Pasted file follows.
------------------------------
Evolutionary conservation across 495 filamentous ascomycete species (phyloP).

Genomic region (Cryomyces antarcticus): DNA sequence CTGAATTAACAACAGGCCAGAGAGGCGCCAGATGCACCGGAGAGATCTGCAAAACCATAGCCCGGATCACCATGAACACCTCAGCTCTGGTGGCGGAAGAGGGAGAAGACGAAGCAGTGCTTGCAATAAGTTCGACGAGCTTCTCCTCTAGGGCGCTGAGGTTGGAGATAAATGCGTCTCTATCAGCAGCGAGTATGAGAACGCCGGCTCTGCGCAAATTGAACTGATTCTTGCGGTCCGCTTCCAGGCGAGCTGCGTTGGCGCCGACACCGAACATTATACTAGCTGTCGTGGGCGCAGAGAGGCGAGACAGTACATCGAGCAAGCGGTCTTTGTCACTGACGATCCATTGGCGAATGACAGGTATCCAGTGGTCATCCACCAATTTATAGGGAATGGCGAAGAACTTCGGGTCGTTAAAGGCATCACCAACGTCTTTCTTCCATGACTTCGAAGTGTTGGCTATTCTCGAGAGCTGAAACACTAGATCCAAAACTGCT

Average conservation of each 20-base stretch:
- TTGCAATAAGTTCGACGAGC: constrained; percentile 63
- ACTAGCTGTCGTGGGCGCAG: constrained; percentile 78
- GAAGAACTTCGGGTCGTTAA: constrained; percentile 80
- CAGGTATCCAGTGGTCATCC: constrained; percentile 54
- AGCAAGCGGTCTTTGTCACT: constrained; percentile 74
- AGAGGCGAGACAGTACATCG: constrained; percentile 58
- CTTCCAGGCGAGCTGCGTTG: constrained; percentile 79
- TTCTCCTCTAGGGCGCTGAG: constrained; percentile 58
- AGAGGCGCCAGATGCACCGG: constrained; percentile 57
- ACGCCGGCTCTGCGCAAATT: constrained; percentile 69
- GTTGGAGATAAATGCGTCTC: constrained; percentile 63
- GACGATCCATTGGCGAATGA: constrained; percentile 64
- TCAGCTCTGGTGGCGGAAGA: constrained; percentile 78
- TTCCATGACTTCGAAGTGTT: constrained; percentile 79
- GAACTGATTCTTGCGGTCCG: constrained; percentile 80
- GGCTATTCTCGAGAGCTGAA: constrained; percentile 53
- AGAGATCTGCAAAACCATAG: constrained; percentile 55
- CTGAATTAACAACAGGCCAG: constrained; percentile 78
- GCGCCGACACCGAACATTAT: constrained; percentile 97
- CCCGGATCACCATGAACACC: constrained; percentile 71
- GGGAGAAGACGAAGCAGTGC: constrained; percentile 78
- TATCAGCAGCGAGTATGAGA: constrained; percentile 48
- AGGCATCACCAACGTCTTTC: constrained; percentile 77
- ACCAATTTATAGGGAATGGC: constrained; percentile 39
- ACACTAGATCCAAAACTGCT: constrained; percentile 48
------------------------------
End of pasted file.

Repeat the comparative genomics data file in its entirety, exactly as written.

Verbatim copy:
Evolutionary conservation across 495 filamentous ascomycete species (phyloP).

Genomic region (Cryomyces antarcticus): DNA sequence CTGAATTAACAACAGGCCAGAGAGGCGCCAGATGCACCGGAGAGATCTGCAAAACCATAGCCCGGATCACCATGAACACCTCAGCTCTGGTGGCGGAAGAGGGAGAAGACGAAGCAGTGCTTGCAATAAGTTCGACGAGCTTCTCCTCTAGGGCGCTGAGGTTGGAGATAAATGCGTCTCTATCAGCAGCGAGTATGAGAACGCCGGCTCTGCGCAAATTGAACTGATTCTTGCGGTCCGCTTCCAGGCGAGCTGCGTTGGCGCCGACACCGAACATTATACTAGCTGTCGTGGGCGCAGAGAGGCGAGACAGTACATCGAGCAAGCGGTCTTTGTCACTGACGATCCATTGGCGAATGACAGGTATCCAGTGGTCATCCACCAATTTATAGGGAATGGCGAAGAACTTCGGGTCGTTAAAGGCATCACCAACGTCTTTCTTCCATGACTTCGAAGTGTTGGCTATTCTCGAGAGCTGAAACACTAGATCCAAAACTGCT

Average conservation of each 20-base stretch:
- TTGCAATAAGTTCGACGAGC: constrained; percentile 63
- ACTAGCTGTCGTGGGCGCAG: constrained; percentile 78
- GAAGAACTTCGGGTCGTTAA: constrained; percentile 80
- CAGGTATCCAGTGGTCATCC: constrained; percentile 54
- AGCAAGCGGTCTTTGTCACT: constrained; percentile 74
- AGAGGCGAGACAGTACATCG: constrained; percentile 58
- CTTCCAGGCGAGCTGCGTTG: constrained; percentile 79
- TTCTCCTCTAGGGCGCTGAG: constrained; percentile 58
- AGAGGCGCCAGATGCACCGG: constrained; percentile 57
- ACGCCGGCTCTGCGCAAATT: constrained; percentile 69
- GTTGGAGATAAATGCGTCTC: constrained; percentile 63
- GACGATCCATTGGCGAATGA: constrained; percentile 64
- TCAGCTCTGGTGGCGGAAGA: constrained; percentile 78
- TTCCATGACTTCGAAGTGTT: constrained; percentile 79
- GAACTGATTCTTGCGGTCCG: constrained; percentile 80
- GGCTATTCTCGAGAGCTGAA: constrained; percentile 53
- AGAGATCTGCAAAACCATAG: constrained; percentile 55
- CTGAATTAACAACAGGCCAG: constrained; percentile 78
- GCGCCGACACCGAACATTAT: constrained; percentile 97
- CCCGGATCACCATGAACACC: constrained; percentile 71
- GGGAGAAGACGAAGCAGTGC: constrained; percentile 78
- TATCAGCAGCGAGTATGAGA: constrained; percentile 48
- AGGCATCACCAACGTCTTTC: constrained; percentile 77
- ACCAATTTATAGGGAATGGC: constrained; percentile 39
- ACACTAGATCCAAAACTGCT: constrained; percentile 48